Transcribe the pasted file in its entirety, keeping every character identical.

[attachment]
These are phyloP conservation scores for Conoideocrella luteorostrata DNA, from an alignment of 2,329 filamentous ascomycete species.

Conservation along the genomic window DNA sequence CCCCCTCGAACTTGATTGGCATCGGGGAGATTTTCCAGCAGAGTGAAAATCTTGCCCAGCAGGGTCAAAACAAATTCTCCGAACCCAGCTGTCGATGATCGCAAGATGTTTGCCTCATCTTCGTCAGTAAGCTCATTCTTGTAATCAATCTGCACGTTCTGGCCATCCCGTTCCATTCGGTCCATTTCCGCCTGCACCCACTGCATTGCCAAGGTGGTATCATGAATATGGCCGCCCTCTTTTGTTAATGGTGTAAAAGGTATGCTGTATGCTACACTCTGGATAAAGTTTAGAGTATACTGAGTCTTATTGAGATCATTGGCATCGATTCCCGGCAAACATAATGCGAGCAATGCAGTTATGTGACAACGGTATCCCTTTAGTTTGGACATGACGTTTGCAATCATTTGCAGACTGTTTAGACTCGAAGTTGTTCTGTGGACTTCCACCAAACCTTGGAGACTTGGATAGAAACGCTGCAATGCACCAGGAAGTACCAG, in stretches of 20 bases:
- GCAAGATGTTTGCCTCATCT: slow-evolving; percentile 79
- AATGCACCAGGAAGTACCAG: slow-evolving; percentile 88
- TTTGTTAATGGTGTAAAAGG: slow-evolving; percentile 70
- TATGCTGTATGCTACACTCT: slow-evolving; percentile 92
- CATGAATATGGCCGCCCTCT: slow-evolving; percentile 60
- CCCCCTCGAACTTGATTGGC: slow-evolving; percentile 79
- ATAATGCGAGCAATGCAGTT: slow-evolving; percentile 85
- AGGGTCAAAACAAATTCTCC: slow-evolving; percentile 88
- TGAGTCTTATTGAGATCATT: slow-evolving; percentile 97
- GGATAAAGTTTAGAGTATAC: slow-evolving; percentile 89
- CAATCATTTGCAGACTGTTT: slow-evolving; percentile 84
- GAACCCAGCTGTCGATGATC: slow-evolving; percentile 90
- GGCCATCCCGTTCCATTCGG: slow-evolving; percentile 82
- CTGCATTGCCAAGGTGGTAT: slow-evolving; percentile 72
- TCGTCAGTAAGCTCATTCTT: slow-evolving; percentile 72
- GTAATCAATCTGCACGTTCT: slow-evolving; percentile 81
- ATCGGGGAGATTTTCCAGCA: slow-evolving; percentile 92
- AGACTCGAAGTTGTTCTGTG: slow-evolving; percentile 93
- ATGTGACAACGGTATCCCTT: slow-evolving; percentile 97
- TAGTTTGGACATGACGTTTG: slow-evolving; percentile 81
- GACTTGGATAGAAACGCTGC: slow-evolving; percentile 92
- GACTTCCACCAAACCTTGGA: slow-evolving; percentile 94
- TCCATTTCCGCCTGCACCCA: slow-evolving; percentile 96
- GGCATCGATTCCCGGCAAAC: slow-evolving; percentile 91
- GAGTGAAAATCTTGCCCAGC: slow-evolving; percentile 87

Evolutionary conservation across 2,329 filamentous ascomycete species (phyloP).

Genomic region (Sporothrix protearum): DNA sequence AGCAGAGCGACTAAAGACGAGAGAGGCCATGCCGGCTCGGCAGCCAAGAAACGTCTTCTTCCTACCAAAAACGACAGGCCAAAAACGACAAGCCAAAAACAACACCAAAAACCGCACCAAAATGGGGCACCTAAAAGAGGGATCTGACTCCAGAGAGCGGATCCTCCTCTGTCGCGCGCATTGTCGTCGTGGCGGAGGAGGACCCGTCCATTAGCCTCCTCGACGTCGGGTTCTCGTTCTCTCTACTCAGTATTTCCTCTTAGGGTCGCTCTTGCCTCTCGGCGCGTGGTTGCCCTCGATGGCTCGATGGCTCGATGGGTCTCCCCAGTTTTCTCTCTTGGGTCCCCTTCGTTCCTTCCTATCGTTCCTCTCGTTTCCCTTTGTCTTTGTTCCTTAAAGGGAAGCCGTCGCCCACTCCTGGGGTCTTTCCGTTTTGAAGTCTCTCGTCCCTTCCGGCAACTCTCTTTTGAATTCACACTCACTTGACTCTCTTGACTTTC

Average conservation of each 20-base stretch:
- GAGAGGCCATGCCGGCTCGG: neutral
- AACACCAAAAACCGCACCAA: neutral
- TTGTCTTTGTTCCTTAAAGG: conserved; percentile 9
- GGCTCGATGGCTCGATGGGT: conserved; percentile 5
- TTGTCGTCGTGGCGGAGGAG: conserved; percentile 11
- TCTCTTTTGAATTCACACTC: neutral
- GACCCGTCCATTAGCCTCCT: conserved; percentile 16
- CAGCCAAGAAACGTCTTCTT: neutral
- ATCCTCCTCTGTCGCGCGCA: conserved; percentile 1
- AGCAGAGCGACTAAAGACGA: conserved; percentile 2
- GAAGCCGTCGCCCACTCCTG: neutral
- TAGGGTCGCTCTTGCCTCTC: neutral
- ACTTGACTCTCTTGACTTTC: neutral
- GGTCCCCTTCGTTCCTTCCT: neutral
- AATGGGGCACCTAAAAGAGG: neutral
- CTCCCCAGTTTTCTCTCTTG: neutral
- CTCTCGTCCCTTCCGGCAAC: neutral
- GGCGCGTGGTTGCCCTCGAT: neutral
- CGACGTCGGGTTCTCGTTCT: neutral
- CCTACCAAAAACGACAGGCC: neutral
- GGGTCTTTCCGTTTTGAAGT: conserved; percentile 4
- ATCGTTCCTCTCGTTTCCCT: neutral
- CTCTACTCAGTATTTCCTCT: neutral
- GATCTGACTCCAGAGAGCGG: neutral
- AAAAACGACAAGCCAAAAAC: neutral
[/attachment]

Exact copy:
These are phyloP conservation scores for Conoideocrella luteorostrata DNA, from an alignment of 2,329 filamentous ascomycete species.

Conservation along the genomic window DNA sequence CCCCCTCGAACTTGATTGGCATCGGGGAGATTTTCCAGCAGAGTGAAAATCTTGCCCAGCAGGGTCAAAACAAATTCTCCGAACCCAGCTGTCGATGATCGCAAGATGTTTGCCTCATCTTCGTCAGTAAGCTCATTCTTGTAATCAATCTGCACGTTCTGGCCATCCCGTTCCATTCGGTCCATTTCCGCCTGCACCCACTGCATTGCCAAGGTGGTATCATGAATATGGCCGCCCTCTTTTGTTAATGGTGTAAAAGGTATGCTGTATGCTACACTCTGGATAAAGTTTAGAGTATACTGAGTCTTATTGAGATCATTGGCATCGATTCCCGGCAAACATAATGCGAGCAATGCAGTTATGTGACAACGGTATCCCTTTAGTTTGGACATGACGTTTGCAATCATTTGCAGACTGTTTAGACTCGAAGTTGTTCTGTGGACTTCCACCAAACCTTGGAGACTTGGATAGAAACGCTGCAATGCACCAGGAAGTACCAG, in stretches of 20 bases:
- GCAAGATGTTTGCCTCATCT: slow-evolving; percentile 79
- AATGCACCAGGAAGTACCAG: slow-evolving; percentile 88
- TTTGTTAATGGTGTAAAAGG: slow-evolving; percentile 70
- TATGCTGTATGCTACACTCT: slow-evolving; percentile 92
- CATGAATATGGCCGCCCTCT: slow-evolving; percentile 60
- CCCCCTCGAACTTGATTGGC: slow-evolving; percentile 79
- ATAATGCGAGCAATGCAGTT: slow-evolving; percentile 85
- AGGGTCAAAACAAATTCTCC: slow-evolving; percentile 88
- TGAGTCTTATTGAGATCATT: slow-evolving; percentile 97
- GGATAAAGTTTAGAGTATAC: slow-evolving; percentile 89
- CAATCATTTGCAGACTGTTT: slow-evolving; percentile 84
- GAACCCAGCTGTCGATGATC: slow-evolving; percentile 90
- GGCCATCCCGTTCCATTCGG: slow-evolving; percentile 82
- CTGCATTGCCAAGGTGGTAT: slow-evolving; percentile 72
- TCGTCAGTAAGCTCATTCTT: slow-evolving; percentile 72
- GTAATCAATCTGCACGTTCT: slow-evolving; percentile 81
- ATCGGGGAGATTTTCCAGCA: slow-evolving; percentile 92
- AGACTCGAAGTTGTTCTGTG: slow-evolving; percentile 93
- ATGTGACAACGGTATCCCTT: slow-evolving; percentile 97
- TAGTTTGGACATGACGTTTG: slow-evolving; percentile 81
- GACTTGGATAGAAACGCTGC: slow-evolving; percentile 92
- GACTTCCACCAAACCTTGGA: slow-evolving; percentile 94
- TCCATTTCCGCCTGCACCCA: slow-evolving; percentile 96
- GGCATCGATTCCCGGCAAAC: slow-evolving; percentile 91
- GAGTGAAAATCTTGCCCAGC: slow-evolving; percentile 87

Evolutionary conservation across 2,329 filamentous ascomycete species (phyloP).

Genomic region (Sporothrix protearum): DNA sequence AGCAGAGCGACTAAAGACGAGAGAGGCCATGCCGGCTCGGCAGCCAAGAAACGTCTTCTTCCTACCAAAAACGACAGGCCAAAAACGACAAGCCAAAAACAACACCAAAAACCGCACCAAAATGGGGCACCTAAAAGAGGGATCTGACTCCAGAGAGCGGATCCTCCTCTGTCGCGCGCATTGTCGTCGTGGCGGAGGAGGACCCGTCCATTAGCCTCCTCGACGTCGGGTTCTCGTTCTCTCTACTCAGTATTTCCTCTTAGGGTCGCTCTTGCCTCTCGGCGCGTGGTTGCCCTCGATGGCTCGATGGCTCGATGGGTCTCCCCAGTTTTCTCTCTTGGGTCCCCTTCGTTCCTTCCTATCGTTCCTCTCGTTTCCCTTTGTCTTTGTTCCTTAAAGGGAAGCCGTCGCCCACTCCTGGGGTCTTTCCGTTTTGAAGTCTCTCGTCCCTTCCGGCAACTCTCTTTTGAATTCACACTCACTTGACTCTCTTGACTTTC

Average conservation of each 20-base stretch:
- GAGAGGCCATGCCGGCTCGG: neutral
- AACACCAAAAACCGCACCAA: neutral
- TTGTCTTTGTTCCTTAAAGG: conserved; percentile 9
- GGCTCGATGGCTCGATGGGT: conserved; percentile 5
- TTGTCGTCGTGGCGGAGGAG: conserved; percentile 11
- TCTCTTTTGAATTCACACTC: neutral
- GACCCGTCCATTAGCCTCCT: conserved; percentile 16
- CAGCCAAGAAACGTCTTCTT: neutral
- ATCCTCCTCTGTCGCGCGCA: conserved; percentile 1
- AGCAGAGCGACTAAAGACGA: conserved; percentile 2
- GAAGCCGTCGCCCACTCCTG: neutral
- TAGGGTCGCTCTTGCCTCTC: neutral
- ACTTGACTCTCTTGACTTTC: neutral
- GGTCCCCTTCGTTCCTTCCT: neutral
- AATGGGGCACCTAAAAGAGG: neutral
- CTCCCCAGTTTTCTCTCTTG: neutral
- CTCTCGTCCCTTCCGGCAAC: neutral
- GGCGCGTGGTTGCCCTCGAT: neutral
- CGACGTCGGGTTCTCGTTCT: neutral
- CCTACCAAAAACGACAGGCC: neutral
- GGGTCTTTCCGTTTTGAAGT: conserved; percentile 4
- ATCGTTCCTCTCGTTTCCCT: neutral
- CTCTACTCAGTATTTCCTCT: neutral
- GATCTGACTCCAGAGAGCGG: neutral
- AAAAACGACAAGCCAAAAAC: neutral